Tom Bates, the Mayor of Berkeley, California, has written a letter to Ruth Goldway, Chairman of the Postal Regulatory Commission, informing the PRC that he is “personally appealing the sale of the Berkeley Main Post Office because this transaction is not a relocation of services, it is in fact a sale of the historic building.”
Mayor Bates notes that the Postal Service is calling the closure and sale of the post office a “relocation” without even identifying the new location. According to the mayor, “there is no suitable location in area code 94704 to which to move retail services.”
As for the Postal Service’s statement that it’s possible they would lease back space in the building and keep a post office there, the mayor writes, “This is playing semantic games with the public trust and contributes to public distrust of government.”
“If the Postal Service has a place to relocate the retail postal service other than 2000 Alston Way (its current location),” says the mayor, “it should be required to make it known prior to moving ahead with a scam relocation.”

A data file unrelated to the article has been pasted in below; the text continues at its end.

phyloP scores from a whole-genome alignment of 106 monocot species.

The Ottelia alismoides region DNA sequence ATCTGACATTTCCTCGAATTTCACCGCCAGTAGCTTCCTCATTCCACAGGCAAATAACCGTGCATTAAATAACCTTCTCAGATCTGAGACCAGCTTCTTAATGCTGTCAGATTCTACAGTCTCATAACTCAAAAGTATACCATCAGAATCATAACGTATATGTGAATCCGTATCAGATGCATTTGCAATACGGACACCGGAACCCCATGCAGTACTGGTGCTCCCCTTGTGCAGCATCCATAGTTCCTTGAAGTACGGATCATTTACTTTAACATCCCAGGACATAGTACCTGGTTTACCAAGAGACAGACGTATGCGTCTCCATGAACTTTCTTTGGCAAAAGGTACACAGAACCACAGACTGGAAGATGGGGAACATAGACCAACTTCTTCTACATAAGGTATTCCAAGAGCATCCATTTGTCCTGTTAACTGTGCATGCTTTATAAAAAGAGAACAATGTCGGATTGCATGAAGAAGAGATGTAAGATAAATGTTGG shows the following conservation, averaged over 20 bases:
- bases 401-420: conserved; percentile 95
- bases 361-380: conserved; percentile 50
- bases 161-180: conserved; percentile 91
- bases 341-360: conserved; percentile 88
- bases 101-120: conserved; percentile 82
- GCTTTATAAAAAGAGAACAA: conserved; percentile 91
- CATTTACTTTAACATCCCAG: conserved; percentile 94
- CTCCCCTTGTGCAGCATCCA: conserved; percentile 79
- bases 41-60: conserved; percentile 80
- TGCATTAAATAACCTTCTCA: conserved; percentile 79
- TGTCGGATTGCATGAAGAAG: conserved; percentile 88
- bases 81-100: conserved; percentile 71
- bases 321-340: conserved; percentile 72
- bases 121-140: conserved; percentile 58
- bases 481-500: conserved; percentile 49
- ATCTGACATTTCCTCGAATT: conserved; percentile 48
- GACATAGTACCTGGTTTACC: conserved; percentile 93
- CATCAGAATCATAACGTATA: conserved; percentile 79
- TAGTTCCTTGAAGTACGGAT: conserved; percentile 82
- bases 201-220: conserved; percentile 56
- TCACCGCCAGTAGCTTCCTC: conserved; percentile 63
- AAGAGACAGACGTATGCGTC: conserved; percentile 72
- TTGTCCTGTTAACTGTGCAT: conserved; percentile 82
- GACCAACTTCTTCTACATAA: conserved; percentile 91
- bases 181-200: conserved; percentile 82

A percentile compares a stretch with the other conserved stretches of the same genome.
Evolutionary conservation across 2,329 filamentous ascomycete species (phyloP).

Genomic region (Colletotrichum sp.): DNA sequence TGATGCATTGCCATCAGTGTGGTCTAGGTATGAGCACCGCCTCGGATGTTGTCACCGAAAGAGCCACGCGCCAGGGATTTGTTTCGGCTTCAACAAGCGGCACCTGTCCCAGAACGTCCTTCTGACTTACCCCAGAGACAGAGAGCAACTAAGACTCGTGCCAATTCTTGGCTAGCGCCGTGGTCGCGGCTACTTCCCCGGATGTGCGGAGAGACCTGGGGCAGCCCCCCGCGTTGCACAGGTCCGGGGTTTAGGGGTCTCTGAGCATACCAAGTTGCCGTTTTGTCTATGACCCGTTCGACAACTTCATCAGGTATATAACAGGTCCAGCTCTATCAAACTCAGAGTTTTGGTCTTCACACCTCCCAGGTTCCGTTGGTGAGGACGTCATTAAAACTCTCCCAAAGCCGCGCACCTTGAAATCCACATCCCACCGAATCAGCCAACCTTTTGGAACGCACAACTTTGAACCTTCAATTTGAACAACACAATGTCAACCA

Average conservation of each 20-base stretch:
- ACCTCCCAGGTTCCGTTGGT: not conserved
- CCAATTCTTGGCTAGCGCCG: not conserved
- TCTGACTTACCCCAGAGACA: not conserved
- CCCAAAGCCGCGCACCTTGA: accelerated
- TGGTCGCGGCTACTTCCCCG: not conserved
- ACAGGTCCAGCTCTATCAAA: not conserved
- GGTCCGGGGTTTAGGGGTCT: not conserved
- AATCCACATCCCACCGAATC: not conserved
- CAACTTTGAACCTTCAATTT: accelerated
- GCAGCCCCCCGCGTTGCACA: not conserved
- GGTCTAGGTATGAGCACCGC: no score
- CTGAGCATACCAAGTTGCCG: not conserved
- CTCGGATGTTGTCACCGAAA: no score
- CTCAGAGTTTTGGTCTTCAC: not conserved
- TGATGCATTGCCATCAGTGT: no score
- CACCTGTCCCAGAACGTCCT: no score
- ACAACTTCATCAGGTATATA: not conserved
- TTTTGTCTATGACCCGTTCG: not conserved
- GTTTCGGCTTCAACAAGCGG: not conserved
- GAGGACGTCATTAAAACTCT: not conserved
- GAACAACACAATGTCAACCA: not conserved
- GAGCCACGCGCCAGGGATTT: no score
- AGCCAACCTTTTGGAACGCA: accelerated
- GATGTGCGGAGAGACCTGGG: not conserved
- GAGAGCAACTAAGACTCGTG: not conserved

The Postal Service will inevitably file a Motion to Dismiss the mayor’s appeal, as it did recently on the appeal of the Bronx GPO closure, on the grounds that relocation decisions are outside the jurisdiction of the Commission. That motion is still before the Commission.
Mayor Bates has been trying everything to stop the sale of his city's historic post office. He wrote directly to the Postmaster General, and got this unsatisfactory reply, basically saying, "Sorry, there's nothing I can do about it." Mayor Bates also wrote to 54 mayors across the country who are facing similar closures of historic post offices. The mayor and the city council also filed an appeal on the relocation decision with USPS Vice President, Facilities, Mr. Tom Samra, and that got nowhere either. Whether the PRC appeal will fare any better remains to be seen.
(Photo credits: Berkeley's Mayor Bates)